Legal Services Act: the debate heats up

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  • “Management’s going to be able to manage, leaving partners to do what they do best, namely practise law and develop new clients"
    Law firms need to develop their executive functions to do what they do best, eg, sales (gain new business), drive the business forward through innovative IT, Accounting, Cost Reduction, transformational investment, etc
    I'm a Law firm IT Manager

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  • The story makes no sense.
    If the corporate model will be adopted for tax reasons, than the intentions of the law maker have been contradicted. This is the case in Australia, where several thousands small firm have converted, with the lawyer's wife taking the investment in order to avoid taxes. Not really a success in regard to external investors. But only one major (BtoC) law firm.
    No major law firm will adopt it, because clients will leave. This is the experience in South Africa.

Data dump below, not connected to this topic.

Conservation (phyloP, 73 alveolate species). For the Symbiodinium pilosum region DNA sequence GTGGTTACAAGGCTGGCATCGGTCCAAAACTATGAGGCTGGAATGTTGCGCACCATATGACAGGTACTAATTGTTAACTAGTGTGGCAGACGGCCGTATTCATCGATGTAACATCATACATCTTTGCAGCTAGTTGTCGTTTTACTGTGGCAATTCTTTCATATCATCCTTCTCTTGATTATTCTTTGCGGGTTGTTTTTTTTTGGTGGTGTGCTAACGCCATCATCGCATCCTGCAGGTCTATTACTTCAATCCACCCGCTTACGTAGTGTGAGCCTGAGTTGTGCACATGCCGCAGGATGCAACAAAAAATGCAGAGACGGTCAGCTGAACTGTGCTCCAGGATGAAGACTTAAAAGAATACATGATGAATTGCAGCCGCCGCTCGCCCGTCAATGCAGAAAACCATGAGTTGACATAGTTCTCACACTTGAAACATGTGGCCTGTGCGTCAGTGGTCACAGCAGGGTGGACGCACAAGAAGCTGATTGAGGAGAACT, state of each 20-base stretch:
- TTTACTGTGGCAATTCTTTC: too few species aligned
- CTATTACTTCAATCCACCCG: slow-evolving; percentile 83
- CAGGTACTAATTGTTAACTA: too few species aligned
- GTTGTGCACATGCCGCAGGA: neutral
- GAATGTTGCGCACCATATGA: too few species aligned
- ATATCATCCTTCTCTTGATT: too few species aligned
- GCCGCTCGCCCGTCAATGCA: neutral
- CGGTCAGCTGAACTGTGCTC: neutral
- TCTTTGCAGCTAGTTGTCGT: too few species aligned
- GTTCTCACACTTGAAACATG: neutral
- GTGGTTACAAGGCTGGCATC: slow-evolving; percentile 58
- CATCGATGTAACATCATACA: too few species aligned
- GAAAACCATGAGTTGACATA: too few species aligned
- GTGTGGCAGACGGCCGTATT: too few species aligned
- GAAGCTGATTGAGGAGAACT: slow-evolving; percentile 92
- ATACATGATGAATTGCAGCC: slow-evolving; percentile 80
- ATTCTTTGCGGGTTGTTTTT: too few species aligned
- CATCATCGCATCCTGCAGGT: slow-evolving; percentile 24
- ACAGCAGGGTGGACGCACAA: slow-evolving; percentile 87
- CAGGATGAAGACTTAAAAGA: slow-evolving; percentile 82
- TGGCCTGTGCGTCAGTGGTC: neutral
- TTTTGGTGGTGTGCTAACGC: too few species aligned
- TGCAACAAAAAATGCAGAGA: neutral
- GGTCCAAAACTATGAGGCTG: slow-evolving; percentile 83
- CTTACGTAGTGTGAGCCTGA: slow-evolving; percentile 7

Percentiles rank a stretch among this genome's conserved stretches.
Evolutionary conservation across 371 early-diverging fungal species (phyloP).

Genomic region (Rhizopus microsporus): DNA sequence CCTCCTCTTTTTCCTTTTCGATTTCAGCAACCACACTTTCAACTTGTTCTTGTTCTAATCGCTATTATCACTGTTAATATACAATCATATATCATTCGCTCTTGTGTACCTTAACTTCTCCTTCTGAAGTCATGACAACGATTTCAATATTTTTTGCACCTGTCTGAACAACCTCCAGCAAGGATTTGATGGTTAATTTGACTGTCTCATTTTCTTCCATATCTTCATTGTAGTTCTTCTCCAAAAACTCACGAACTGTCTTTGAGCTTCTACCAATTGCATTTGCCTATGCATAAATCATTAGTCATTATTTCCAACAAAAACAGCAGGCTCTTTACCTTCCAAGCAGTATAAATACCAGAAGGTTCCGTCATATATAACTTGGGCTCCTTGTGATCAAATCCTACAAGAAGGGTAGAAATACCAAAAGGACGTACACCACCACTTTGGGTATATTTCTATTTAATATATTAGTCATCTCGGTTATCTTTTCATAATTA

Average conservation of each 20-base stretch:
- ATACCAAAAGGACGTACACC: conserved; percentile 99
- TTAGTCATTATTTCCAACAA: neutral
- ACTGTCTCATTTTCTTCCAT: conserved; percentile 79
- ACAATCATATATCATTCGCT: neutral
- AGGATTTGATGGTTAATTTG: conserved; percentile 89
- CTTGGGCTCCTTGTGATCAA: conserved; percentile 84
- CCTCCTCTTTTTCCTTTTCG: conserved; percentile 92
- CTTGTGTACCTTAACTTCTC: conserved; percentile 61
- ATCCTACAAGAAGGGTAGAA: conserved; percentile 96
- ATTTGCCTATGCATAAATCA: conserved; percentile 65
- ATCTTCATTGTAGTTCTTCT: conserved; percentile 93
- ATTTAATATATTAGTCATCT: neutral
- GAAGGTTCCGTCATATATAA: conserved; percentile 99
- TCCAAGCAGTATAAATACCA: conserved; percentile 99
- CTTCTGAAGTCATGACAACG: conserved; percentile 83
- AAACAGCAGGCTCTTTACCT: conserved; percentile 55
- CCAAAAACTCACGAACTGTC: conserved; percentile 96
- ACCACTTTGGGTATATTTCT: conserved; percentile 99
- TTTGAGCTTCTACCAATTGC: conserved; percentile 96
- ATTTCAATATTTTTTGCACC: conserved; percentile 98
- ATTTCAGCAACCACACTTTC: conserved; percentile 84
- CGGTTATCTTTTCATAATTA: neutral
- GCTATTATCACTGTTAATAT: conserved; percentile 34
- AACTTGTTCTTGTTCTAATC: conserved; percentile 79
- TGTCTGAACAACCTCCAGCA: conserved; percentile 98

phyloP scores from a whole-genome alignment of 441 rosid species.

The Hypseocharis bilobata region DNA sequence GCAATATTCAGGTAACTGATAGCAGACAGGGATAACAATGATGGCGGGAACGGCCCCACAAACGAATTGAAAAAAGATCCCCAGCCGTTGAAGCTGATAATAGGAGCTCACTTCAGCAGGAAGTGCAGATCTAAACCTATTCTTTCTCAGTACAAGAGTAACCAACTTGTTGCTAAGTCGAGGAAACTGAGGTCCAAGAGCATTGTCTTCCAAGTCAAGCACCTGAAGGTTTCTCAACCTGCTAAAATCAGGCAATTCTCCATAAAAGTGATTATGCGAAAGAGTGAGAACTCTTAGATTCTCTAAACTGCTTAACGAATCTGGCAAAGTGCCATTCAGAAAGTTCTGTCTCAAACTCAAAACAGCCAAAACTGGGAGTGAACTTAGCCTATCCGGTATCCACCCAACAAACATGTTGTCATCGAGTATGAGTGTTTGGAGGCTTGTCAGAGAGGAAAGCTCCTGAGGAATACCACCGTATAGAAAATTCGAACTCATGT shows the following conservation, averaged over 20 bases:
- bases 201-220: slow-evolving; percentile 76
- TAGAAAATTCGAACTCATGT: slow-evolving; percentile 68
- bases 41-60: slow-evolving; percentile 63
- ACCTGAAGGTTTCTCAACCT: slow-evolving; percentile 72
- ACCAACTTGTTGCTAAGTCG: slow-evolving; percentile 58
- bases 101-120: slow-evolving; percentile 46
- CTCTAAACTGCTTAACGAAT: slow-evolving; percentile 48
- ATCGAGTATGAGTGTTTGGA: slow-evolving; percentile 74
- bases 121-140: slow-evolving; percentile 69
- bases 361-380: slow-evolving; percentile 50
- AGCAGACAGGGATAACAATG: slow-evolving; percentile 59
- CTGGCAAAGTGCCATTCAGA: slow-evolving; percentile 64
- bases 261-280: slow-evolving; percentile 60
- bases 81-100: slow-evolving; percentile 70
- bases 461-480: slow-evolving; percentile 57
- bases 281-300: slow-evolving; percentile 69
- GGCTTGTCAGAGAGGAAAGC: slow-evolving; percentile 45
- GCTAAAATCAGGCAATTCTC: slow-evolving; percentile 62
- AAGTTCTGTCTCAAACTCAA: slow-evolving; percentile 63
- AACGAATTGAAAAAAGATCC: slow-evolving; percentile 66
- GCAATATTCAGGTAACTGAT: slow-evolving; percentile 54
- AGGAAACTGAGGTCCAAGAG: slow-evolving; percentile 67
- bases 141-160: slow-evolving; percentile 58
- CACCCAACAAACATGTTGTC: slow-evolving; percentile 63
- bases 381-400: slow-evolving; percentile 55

If a law firm adopts it, partner will leave, too: because the business model will change. Good Consultants/lawyers need to be free of any management dominated decision making in order to be independent, trusted advisor. Everything else is daydreaming.
    Firms tried hard to get rid of any retirement scheme. If the coporate model re-introduces it by way of goodwill-payments we will see the same story again: young people will join other firms as partners in order to avoid this drain on future profits.
    Only management and bureaucrats dream of a corporate modell, because then, finally, they have a say.
    I wish Great Success!

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  • Take a close look at the Tennon Group model, those at the top of equity appeared to do well on entry, but in reality sold the family silver for a pile of paper of uncertain value. If times were better who would want to be a Tennon Partner now?

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